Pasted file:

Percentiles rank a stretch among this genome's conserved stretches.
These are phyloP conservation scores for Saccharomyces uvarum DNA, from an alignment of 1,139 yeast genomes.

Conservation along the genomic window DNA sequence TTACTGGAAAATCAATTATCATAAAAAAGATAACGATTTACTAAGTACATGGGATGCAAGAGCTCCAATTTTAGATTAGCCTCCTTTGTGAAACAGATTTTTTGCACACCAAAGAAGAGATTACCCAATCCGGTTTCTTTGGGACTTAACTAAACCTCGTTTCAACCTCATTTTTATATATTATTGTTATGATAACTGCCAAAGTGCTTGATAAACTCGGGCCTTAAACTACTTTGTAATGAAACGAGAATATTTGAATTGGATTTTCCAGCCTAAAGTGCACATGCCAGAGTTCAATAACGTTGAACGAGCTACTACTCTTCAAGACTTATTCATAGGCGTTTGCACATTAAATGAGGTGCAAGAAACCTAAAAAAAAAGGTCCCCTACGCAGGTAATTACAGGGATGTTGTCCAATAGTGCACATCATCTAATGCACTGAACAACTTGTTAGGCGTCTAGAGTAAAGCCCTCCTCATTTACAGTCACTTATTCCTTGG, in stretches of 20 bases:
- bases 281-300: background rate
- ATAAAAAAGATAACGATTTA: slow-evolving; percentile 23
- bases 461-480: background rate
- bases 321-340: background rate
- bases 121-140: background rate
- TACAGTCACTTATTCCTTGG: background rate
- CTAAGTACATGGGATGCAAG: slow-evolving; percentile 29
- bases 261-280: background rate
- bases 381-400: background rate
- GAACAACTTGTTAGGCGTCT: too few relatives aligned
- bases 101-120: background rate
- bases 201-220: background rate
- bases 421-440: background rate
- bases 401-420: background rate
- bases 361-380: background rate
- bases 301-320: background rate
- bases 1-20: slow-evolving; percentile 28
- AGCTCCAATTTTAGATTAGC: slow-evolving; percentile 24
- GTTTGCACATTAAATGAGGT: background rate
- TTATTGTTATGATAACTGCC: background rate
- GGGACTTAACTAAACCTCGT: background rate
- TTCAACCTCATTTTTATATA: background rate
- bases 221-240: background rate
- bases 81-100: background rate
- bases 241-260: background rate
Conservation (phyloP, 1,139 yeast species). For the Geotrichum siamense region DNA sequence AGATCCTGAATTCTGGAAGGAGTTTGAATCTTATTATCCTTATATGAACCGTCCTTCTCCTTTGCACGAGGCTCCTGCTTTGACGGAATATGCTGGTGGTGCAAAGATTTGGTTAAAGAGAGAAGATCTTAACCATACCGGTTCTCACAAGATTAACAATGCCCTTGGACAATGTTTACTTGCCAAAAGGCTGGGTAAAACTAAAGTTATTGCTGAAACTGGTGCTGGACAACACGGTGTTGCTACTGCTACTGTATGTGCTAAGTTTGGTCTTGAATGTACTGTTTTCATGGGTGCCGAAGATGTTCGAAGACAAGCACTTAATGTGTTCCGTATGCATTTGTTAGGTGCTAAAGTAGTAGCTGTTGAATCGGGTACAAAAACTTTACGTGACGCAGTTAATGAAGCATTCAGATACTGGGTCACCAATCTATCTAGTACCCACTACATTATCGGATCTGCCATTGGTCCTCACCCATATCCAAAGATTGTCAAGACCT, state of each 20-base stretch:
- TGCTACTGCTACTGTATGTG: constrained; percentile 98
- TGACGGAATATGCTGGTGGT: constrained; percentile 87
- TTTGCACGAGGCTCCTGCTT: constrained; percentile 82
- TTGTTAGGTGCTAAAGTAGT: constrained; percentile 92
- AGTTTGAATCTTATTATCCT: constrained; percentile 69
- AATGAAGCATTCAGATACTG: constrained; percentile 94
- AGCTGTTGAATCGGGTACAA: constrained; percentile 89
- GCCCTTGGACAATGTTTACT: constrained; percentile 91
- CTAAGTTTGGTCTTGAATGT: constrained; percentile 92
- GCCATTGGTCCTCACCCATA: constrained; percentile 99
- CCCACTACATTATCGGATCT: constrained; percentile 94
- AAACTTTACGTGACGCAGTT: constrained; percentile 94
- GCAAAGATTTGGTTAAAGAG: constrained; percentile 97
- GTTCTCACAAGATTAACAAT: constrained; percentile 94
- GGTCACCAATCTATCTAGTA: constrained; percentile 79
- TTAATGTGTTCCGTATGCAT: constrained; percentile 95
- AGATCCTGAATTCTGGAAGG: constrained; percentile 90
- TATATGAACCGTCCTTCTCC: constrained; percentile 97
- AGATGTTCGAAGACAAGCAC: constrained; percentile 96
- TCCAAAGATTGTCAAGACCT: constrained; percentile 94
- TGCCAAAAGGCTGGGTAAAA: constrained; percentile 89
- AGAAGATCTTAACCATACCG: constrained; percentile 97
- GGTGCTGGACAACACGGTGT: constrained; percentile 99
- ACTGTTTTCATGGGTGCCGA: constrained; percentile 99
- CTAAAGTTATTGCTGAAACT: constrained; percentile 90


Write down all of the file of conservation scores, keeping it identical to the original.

Percentiles rank a stretch among this genome's conserved stretches.
These are phyloP conservation scores for Saccharomyces uvarum DNA, from an alignment of 1,139 yeast genomes.

Conservation along the genomic window DNA sequence TTACTGGAAAATCAATTATCATAAAAAAGATAACGATTTACTAAGTACATGGGATGCAAGAGCTCCAATTTTAGATTAGCCTCCTTTGTGAAACAGATTTTTTGCACACCAAAGAAGAGATTACCCAATCCGGTTTCTTTGGGACTTAACTAAACCTCGTTTCAACCTCATTTTTATATATTATTGTTATGATAACTGCCAAAGTGCTTGATAAACTCGGGCCTTAAACTACTTTGTAATGAAACGAGAATATTTGAATTGGATTTTCCAGCCTAAAGTGCACATGCCAGAGTTCAATAACGTTGAACGAGCTACTACTCTTCAAGACTTATTCATAGGCGTTTGCACATTAAATGAGGTGCAAGAAACCTAAAAAAAAAGGTCCCCTACGCAGGTAATTACAGGGATGTTGTCCAATAGTGCACATCATCTAATGCACTGAACAACTTGTTAGGCGTCTAGAGTAAAGCCCTCCTCATTTACAGTCACTTATTCCTTGG, in stretches of 20 bases:
- bases 281-300: background rate
- ATAAAAAAGATAACGATTTA: slow-evolving; percentile 23
- bases 461-480: background rate
- bases 321-340: background rate
- bases 121-140: background rate
- TACAGTCACTTATTCCTTGG: background rate
- CTAAGTACATGGGATGCAAG: slow-evolving; percentile 29
- bases 261-280: background rate
- bases 381-400: background rate
- GAACAACTTGTTAGGCGTCT: too few relatives aligned
- bases 101-120: background rate
- bases 201-220: background rate
- bases 421-440: background rate
- bases 401-420: background rate
- bases 361-380: background rate
- bases 301-320: background rate
- bases 1-20: slow-evolving; percentile 28
- AGCTCCAATTTTAGATTAGC: slow-evolving; percentile 24
- GTTTGCACATTAAATGAGGT: background rate
- TTATTGTTATGATAACTGCC: background rate
- GGGACTTAACTAAACCTCGT: background rate
- TTCAACCTCATTTTTATATA: background rate
- bases 221-240: background rate
- bases 81-100: background rate
- bases 241-260: background rate
Conservation (phyloP, 1,139 yeast species). For the Geotrichum siamense region DNA sequence AGATCCTGAATTCTGGAAGGAGTTTGAATCTTATTATCCTTATATGAACCGTCCTTCTCCTTTGCACGAGGCTCCTGCTTTGACGGAATATGCTGGTGGTGCAAAGATTTGGTTAAAGAGAGAAGATCTTAACCATACCGGTTCTCACAAGATTAACAATGCCCTTGGACAATGTTTACTTGCCAAAAGGCTGGGTAAAACTAAAGTTATTGCTGAAACTGGTGCTGGACAACACGGTGTTGCTACTGCTACTGTATGTGCTAAGTTTGGTCTTGAATGTACTGTTTTCATGGGTGCCGAAGATGTTCGAAGACAAGCACTTAATGTGTTCCGTATGCATTTGTTAGGTGCTAAAGTAGTAGCTGTTGAATCGGGTACAAAAACTTTACGTGACGCAGTTAATGAAGCATTCAGATACTGGGTCACCAATCTATCTAGTACCCACTACATTATCGGATCTGCCATTGGTCCTCACCCATATCCAAAGATTGTCAAGACCT, state of each 20-base stretch:
- TGCTACTGCTACTGTATGTG: constrained; percentile 98
- TGACGGAATATGCTGGTGGT: constrained; percentile 87
- TTTGCACGAGGCTCCTGCTT: constrained; percentile 82
- TTGTTAGGTGCTAAAGTAGT: constrained; percentile 92
- AGTTTGAATCTTATTATCCT: constrained; percentile 69
- AATGAAGCATTCAGATACTG: constrained; percentile 94
- AGCTGTTGAATCGGGTACAA: constrained; percentile 89
- GCCCTTGGACAATGTTTACT: constrained; percentile 91
- CTAAGTTTGGTCTTGAATGT: constrained; percentile 92
- GCCATTGGTCCTCACCCATA: constrained; percentile 99
- CCCACTACATTATCGGATCT: constrained; percentile 94
- AAACTTTACGTGACGCAGTT: constrained; percentile 94
- GCAAAGATTTGGTTAAAGAG: constrained; percentile 97
- GTTCTCACAAGATTAACAAT: constrained; percentile 94
- GGTCACCAATCTATCTAGTA: constrained; percentile 79
- TTAATGTGTTCCGTATGCAT: constrained; percentile 95
- AGATCCTGAATTCTGGAAGG: constrained; percentile 90
- TATATGAACCGTCCTTCTCC: constrained; percentile 97
- AGATGTTCGAAGACAAGCAC: constrained; percentile 96
- TCCAAAGATTGTCAAGACCT: constrained; percentile 94
- TGCCAAAAGGCTGGGTAAAA: constrained; percentile 89
- AGAAGATCTTAACCATACCG: constrained; percentile 97
- GGTGCTGGACAACACGGTGT: constrained; percentile 99
- ACTGTTTTCATGGGTGCCGA: constrained; percentile 99
- CTAAAGTTATTGCTGAAACT: constrained; percentile 90